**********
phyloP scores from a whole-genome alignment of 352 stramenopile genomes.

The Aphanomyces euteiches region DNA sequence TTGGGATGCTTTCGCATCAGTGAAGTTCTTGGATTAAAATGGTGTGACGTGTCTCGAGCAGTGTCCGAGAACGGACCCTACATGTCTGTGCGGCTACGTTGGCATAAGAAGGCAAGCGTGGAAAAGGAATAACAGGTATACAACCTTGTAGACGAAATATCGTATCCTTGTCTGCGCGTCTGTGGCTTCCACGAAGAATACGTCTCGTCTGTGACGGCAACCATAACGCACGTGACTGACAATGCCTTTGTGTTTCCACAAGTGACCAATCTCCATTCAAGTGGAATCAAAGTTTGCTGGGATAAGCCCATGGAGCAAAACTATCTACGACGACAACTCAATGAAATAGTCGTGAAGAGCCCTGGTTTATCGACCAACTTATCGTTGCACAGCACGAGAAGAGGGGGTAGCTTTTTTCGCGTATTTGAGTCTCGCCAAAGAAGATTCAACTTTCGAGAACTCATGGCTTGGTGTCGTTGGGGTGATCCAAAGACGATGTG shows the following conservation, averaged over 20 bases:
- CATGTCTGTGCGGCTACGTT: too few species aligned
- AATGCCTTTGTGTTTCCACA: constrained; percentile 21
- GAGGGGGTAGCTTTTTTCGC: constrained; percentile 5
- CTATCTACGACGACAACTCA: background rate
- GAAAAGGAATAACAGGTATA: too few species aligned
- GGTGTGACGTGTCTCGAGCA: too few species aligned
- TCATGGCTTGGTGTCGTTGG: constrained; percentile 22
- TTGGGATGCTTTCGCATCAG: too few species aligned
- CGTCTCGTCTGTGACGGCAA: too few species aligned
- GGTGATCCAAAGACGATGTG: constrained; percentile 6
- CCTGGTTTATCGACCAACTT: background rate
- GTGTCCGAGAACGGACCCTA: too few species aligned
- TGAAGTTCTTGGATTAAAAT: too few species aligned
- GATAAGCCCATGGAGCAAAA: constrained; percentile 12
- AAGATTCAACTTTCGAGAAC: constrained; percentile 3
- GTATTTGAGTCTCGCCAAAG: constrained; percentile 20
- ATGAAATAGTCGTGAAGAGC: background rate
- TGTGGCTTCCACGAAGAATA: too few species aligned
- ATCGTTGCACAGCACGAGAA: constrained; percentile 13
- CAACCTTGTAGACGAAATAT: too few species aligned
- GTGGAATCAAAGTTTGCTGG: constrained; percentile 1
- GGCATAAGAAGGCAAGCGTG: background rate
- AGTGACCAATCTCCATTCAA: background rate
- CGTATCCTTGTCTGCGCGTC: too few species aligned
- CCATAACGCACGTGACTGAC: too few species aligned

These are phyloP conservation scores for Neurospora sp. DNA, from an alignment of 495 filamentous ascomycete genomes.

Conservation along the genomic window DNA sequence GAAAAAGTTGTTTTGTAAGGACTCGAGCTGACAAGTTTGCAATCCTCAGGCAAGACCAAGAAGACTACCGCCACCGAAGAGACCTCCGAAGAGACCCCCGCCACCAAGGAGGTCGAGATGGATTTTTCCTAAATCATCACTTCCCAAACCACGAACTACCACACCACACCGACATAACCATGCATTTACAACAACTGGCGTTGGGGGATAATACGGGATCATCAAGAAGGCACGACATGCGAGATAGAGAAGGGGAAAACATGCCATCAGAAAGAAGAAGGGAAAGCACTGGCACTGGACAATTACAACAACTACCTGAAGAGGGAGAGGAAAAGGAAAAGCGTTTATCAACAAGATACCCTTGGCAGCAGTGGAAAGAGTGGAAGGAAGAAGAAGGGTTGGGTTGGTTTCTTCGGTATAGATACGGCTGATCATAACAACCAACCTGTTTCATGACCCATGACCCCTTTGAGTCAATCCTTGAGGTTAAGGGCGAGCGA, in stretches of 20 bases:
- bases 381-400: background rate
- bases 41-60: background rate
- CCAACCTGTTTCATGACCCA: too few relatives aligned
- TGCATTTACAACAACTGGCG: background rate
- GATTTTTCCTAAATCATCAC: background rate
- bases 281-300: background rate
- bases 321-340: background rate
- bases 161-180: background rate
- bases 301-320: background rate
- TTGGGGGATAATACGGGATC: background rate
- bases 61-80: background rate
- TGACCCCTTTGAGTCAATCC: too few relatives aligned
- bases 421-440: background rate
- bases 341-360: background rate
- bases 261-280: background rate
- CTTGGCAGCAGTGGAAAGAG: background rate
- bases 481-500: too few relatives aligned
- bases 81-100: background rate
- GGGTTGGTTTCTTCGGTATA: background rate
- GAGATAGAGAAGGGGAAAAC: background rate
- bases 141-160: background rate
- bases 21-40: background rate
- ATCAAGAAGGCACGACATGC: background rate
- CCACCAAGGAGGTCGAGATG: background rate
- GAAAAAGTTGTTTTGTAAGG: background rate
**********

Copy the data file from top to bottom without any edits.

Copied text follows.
phyloP scores from a whole-genome alignment of 352 stramenopile genomes.

The Aphanomyces euteiches region DNA sequence TTGGGATGCTTTCGCATCAGTGAAGTTCTTGGATTAAAATGGTGTGACGTGTCTCGAGCAGTGTCCGAGAACGGACCCTACATGTCTGTGCGGCTACGTTGGCATAAGAAGGCAAGCGTGGAAAAGGAATAACAGGTATACAACCTTGTAGACGAAATATCGTATCCTTGTCTGCGCGTCTGTGGCTTCCACGAAGAATACGTCTCGTCTGTGACGGCAACCATAACGCACGTGACTGACAATGCCTTTGTGTTTCCACAAGTGACCAATCTCCATTCAAGTGGAATCAAAGTTTGCTGGGATAAGCCCATGGAGCAAAACTATCTACGACGACAACTCAATGAAATAGTCGTGAAGAGCCCTGGTTTATCGACCAACTTATCGTTGCACAGCACGAGAAGAGGGGGTAGCTTTTTTCGCGTATTTGAGTCTCGCCAAAGAAGATTCAACTTTCGAGAACTCATGGCTTGGTGTCGTTGGGGTGATCCAAAGACGATGTG shows the following conservation, averaged over 20 bases:
- CATGTCTGTGCGGCTACGTT: too few species aligned
- AATGCCTTTGTGTTTCCACA: constrained; percentile 21
- GAGGGGGTAGCTTTTTTCGC: constrained; percentile 5
- CTATCTACGACGACAACTCA: background rate
- GAAAAGGAATAACAGGTATA: too few species aligned
- GGTGTGACGTGTCTCGAGCA: too few species aligned
- TCATGGCTTGGTGTCGTTGG: constrained; percentile 22
- TTGGGATGCTTTCGCATCAG: too few species aligned
- CGTCTCGTCTGTGACGGCAA: too few species aligned
- GGTGATCCAAAGACGATGTG: constrained; percentile 6
- CCTGGTTTATCGACCAACTT: background rate
- GTGTCCGAGAACGGACCCTA: too few species aligned
- TGAAGTTCTTGGATTAAAAT: too few species aligned
- GATAAGCCCATGGAGCAAAA: constrained; percentile 12
- AAGATTCAACTTTCGAGAAC: constrained; percentile 3
- GTATTTGAGTCTCGCCAAAG: constrained; percentile 20
- ATGAAATAGTCGTGAAGAGC: background rate
- TGTGGCTTCCACGAAGAATA: too few species aligned
- ATCGTTGCACAGCACGAGAA: constrained; percentile 13
- CAACCTTGTAGACGAAATAT: too few species aligned
- GTGGAATCAAAGTTTGCTGG: constrained; percentile 1
- GGCATAAGAAGGCAAGCGTG: background rate
- AGTGACCAATCTCCATTCAA: background rate
- CGTATCCTTGTCTGCGCGTC: too few species aligned
- CCATAACGCACGTGACTGAC: too few species aligned

These are phyloP conservation scores for Neurospora sp. DNA, from an alignment of 495 filamentous ascomycete genomes.

Conservation along the genomic window DNA sequence GAAAAAGTTGTTTTGTAAGGACTCGAGCTGACAAGTTTGCAATCCTCAGGCAAGACCAAGAAGACTACCGCCACCGAAGAGACCTCCGAAGAGACCCCCGCCACCAAGGAGGTCGAGATGGATTTTTCCTAAATCATCACTTCCCAAACCACGAACTACCACACCACACCGACATAACCATGCATTTACAACAACTGGCGTTGGGGGATAATACGGGATCATCAAGAAGGCACGACATGCGAGATAGAGAAGGGGAAAACATGCCATCAGAAAGAAGAAGGGAAAGCACTGGCACTGGACAATTACAACAACTACCTGAAGAGGGAGAGGAAAAGGAAAAGCGTTTATCAACAAGATACCCTTGGCAGCAGTGGAAAGAGTGGAAGGAAGAAGAAGGGTTGGGTTGGTTTCTTCGGTATAGATACGGCTGATCATAACAACCAACCTGTTTCATGACCCATGACCCCTTTGAGTCAATCCTTGAGGTTAAGGGCGAGCGA, in stretches of 20 bases:
- bases 381-400: background rate
- bases 41-60: background rate
- CCAACCTGTTTCATGACCCA: too few relatives aligned
- TGCATTTACAACAACTGGCG: background rate
- GATTTTTCCTAAATCATCAC: background rate
- bases 281-300: background rate
- bases 321-340: background rate
- bases 161-180: background rate
- bases 301-320: background rate
- TTGGGGGATAATACGGGATC: background rate
- bases 61-80: background rate
- TGACCCCTTTGAGTCAATCC: too few relatives aligned
- bases 421-440: background rate
- bases 341-360: background rate
- bases 261-280: background rate
- CTTGGCAGCAGTGGAAAGAG: background rate
- bases 481-500: too few relatives aligned
- bases 81-100: background rate
- GGGTTGGTTTCTTCGGTATA: background rate
- GAGATAGAGAAGGGGAAAAC: background rate
- bases 141-160: background rate
- bases 21-40: background rate
- ATCAAGAAGGCACGACATGC: background rate
- CCACCAAGGAGGTCGAGATG: background rate
- GAAAAAGTTGTTTTGTAAGG: background rate